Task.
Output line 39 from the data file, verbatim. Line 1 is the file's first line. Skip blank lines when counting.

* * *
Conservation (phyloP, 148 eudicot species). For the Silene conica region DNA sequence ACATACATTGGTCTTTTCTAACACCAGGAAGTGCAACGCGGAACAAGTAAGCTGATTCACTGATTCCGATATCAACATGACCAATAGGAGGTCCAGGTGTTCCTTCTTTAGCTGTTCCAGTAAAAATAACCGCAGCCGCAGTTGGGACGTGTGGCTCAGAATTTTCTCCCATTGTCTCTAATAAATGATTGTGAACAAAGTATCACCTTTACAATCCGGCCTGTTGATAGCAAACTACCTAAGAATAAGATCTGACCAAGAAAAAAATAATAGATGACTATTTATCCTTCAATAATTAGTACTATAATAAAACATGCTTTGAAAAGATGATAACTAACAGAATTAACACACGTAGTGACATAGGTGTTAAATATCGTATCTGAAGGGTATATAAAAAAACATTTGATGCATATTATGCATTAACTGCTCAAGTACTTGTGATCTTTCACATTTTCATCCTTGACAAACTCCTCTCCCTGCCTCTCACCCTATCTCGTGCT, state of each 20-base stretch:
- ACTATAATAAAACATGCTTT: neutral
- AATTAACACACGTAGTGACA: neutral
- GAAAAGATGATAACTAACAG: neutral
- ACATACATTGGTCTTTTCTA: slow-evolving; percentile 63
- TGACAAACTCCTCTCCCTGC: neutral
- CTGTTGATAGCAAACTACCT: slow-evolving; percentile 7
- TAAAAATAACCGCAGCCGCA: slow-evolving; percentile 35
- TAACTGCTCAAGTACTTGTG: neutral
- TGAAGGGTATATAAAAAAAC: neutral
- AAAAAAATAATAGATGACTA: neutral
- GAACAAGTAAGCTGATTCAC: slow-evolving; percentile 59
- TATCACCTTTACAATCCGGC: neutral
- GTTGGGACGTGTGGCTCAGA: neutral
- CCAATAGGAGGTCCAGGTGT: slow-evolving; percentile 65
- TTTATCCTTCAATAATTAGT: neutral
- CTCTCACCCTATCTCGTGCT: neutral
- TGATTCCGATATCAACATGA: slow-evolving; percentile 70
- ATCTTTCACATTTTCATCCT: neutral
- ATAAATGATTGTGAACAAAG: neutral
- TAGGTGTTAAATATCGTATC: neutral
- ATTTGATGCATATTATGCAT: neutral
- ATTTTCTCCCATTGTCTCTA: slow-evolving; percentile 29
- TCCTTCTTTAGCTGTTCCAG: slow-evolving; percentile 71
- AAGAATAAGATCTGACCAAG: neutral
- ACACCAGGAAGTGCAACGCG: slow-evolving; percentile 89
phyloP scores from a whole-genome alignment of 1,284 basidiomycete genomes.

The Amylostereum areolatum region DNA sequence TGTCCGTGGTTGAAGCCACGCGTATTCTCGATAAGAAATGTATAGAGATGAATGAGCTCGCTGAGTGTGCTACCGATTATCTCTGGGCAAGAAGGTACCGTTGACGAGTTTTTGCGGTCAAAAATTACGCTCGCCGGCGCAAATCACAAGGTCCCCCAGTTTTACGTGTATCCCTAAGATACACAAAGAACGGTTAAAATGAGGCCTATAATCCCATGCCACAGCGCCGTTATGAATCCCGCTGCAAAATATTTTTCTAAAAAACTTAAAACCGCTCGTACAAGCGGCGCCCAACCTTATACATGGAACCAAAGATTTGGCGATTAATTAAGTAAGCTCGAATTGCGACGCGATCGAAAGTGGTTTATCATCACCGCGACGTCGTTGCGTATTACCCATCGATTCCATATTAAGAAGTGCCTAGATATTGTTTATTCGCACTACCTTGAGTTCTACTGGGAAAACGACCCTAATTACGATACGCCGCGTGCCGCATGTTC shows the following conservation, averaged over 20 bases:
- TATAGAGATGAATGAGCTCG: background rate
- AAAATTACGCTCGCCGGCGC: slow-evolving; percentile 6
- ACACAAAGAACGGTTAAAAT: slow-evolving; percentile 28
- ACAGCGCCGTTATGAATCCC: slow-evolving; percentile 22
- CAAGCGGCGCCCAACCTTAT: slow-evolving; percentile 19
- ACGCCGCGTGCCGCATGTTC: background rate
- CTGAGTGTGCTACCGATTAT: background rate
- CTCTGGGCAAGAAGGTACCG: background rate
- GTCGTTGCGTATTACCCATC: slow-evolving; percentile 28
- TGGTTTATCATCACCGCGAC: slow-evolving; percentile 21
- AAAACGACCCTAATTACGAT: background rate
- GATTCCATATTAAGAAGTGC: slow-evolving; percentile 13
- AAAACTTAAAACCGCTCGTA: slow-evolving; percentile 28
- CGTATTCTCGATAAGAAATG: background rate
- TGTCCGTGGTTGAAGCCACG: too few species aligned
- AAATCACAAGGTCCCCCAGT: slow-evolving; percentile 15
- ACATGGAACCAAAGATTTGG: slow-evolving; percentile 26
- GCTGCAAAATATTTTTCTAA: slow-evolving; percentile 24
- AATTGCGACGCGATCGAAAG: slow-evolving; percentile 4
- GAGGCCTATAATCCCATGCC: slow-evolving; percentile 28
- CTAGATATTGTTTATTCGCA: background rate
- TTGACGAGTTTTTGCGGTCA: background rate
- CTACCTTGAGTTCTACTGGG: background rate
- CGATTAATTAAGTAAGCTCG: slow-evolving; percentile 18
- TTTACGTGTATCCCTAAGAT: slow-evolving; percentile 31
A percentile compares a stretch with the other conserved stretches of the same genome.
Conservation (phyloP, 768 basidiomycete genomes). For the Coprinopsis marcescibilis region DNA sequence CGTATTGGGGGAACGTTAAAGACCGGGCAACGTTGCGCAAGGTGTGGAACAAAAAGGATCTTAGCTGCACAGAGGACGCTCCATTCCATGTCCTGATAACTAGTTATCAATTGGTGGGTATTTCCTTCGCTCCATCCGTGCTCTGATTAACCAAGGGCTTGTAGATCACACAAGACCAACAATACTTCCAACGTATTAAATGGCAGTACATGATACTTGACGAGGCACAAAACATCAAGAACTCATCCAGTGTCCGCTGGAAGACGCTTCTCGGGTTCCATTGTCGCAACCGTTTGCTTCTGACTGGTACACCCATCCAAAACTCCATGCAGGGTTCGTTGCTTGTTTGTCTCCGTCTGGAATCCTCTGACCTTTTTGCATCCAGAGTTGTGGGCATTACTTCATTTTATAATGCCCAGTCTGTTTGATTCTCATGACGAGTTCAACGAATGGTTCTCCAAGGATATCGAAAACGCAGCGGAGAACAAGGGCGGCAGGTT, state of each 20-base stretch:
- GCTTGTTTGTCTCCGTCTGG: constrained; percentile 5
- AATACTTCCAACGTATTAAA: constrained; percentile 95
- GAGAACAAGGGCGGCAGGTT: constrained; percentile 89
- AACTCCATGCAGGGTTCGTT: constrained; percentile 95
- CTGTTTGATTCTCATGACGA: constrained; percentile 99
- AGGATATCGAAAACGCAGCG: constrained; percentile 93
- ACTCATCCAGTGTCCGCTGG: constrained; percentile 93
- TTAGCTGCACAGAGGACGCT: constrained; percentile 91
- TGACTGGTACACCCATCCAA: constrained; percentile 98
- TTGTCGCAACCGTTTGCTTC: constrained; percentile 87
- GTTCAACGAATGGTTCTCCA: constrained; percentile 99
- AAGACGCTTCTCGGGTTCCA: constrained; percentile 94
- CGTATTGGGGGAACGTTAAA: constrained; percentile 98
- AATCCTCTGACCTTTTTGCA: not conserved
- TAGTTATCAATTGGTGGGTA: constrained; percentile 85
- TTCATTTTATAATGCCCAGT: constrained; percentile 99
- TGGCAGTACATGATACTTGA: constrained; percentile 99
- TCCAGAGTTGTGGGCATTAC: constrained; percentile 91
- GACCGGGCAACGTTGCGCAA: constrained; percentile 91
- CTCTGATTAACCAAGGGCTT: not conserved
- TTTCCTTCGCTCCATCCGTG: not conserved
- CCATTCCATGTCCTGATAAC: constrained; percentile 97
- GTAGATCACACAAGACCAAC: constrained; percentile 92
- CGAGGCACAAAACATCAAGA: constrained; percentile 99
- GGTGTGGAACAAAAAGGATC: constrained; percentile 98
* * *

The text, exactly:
- AAAACGACCCTAATTACGAT: background rate